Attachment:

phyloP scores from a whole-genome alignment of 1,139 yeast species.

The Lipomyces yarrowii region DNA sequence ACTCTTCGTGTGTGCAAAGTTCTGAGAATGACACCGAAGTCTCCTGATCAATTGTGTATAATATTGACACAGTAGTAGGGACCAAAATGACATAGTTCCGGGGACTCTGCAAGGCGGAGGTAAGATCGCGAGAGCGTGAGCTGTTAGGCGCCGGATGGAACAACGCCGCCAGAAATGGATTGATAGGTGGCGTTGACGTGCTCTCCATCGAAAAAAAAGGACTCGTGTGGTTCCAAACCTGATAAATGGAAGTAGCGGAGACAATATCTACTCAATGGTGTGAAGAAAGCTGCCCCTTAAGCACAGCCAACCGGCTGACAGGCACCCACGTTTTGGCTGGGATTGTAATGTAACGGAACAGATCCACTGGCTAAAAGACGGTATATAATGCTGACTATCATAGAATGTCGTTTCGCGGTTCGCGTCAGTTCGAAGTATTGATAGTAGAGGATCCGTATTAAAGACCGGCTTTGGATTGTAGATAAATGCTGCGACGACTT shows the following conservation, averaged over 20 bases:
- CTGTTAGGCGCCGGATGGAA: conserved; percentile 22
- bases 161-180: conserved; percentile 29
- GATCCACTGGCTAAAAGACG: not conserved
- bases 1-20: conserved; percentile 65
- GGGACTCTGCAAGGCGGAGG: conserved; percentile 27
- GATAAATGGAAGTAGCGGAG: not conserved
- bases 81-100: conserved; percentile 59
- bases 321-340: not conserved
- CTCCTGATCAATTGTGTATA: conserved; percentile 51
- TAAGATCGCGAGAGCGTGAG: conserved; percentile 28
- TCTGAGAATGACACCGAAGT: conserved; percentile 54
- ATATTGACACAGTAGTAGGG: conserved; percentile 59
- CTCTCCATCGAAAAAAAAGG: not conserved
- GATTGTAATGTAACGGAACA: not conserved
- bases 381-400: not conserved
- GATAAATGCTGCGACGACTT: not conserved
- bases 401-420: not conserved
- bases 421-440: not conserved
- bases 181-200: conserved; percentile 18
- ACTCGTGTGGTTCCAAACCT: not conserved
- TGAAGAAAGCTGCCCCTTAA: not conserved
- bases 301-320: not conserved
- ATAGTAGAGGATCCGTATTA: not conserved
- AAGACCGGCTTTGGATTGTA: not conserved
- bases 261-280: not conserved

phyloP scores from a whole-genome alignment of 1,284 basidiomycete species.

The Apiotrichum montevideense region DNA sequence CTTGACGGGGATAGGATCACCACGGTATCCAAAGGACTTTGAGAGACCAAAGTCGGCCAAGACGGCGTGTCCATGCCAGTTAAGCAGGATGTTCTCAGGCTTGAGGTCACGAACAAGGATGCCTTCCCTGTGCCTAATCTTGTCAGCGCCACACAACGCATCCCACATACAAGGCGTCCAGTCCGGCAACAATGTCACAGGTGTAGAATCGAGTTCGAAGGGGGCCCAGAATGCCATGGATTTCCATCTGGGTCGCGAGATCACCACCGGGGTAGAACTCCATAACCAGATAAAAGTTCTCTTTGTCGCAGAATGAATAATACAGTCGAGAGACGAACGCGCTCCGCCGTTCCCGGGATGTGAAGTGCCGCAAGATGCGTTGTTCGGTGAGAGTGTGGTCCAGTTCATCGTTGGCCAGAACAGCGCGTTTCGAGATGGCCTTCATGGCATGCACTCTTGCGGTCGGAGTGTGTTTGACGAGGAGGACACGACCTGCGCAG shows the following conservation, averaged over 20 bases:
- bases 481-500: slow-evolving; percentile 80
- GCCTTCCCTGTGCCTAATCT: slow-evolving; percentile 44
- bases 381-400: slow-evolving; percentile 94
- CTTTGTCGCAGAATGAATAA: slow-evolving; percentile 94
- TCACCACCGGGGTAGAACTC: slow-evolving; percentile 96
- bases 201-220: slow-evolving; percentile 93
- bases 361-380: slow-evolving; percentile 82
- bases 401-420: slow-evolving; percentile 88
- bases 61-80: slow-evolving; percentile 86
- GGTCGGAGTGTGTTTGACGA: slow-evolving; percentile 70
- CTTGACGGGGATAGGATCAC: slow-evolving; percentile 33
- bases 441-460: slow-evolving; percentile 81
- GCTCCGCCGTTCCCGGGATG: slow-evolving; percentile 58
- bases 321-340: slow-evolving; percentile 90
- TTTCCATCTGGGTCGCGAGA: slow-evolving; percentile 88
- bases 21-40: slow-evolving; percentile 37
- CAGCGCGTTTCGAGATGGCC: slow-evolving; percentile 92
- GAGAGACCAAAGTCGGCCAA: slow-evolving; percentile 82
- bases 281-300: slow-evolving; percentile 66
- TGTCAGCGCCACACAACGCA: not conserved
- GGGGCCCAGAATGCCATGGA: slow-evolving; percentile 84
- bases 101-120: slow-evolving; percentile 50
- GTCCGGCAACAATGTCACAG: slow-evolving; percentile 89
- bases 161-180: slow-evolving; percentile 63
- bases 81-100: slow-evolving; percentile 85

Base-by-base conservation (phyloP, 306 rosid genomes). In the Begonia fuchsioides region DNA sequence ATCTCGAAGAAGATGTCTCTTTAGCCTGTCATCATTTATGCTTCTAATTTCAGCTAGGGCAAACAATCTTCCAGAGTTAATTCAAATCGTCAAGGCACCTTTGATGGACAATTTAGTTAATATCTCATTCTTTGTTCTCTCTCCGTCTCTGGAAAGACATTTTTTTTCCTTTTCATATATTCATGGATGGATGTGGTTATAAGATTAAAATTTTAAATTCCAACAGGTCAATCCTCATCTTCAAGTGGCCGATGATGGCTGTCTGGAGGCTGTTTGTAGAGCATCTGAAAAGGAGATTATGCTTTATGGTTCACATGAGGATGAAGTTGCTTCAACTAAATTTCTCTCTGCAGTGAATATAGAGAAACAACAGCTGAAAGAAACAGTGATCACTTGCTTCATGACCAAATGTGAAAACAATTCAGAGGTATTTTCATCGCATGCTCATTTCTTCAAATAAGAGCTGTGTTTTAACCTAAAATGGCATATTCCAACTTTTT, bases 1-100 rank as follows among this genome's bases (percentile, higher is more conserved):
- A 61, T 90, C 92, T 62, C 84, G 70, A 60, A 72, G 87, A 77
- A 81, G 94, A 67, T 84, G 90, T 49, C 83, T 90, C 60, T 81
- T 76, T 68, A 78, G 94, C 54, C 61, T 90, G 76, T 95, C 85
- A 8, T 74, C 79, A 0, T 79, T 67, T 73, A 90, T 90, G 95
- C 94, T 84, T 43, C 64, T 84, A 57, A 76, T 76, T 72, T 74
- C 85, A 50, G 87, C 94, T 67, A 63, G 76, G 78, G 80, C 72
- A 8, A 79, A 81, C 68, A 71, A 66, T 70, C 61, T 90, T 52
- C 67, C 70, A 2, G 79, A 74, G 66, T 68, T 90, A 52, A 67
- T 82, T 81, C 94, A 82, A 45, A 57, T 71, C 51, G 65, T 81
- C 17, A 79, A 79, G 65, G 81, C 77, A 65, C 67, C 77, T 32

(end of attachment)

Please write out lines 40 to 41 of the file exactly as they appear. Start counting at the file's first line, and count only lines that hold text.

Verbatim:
- CTTGACGGGGATAGGATCAC: slow-evolving; percentile 33
- bases 441-460: slow-evolving; percentile 81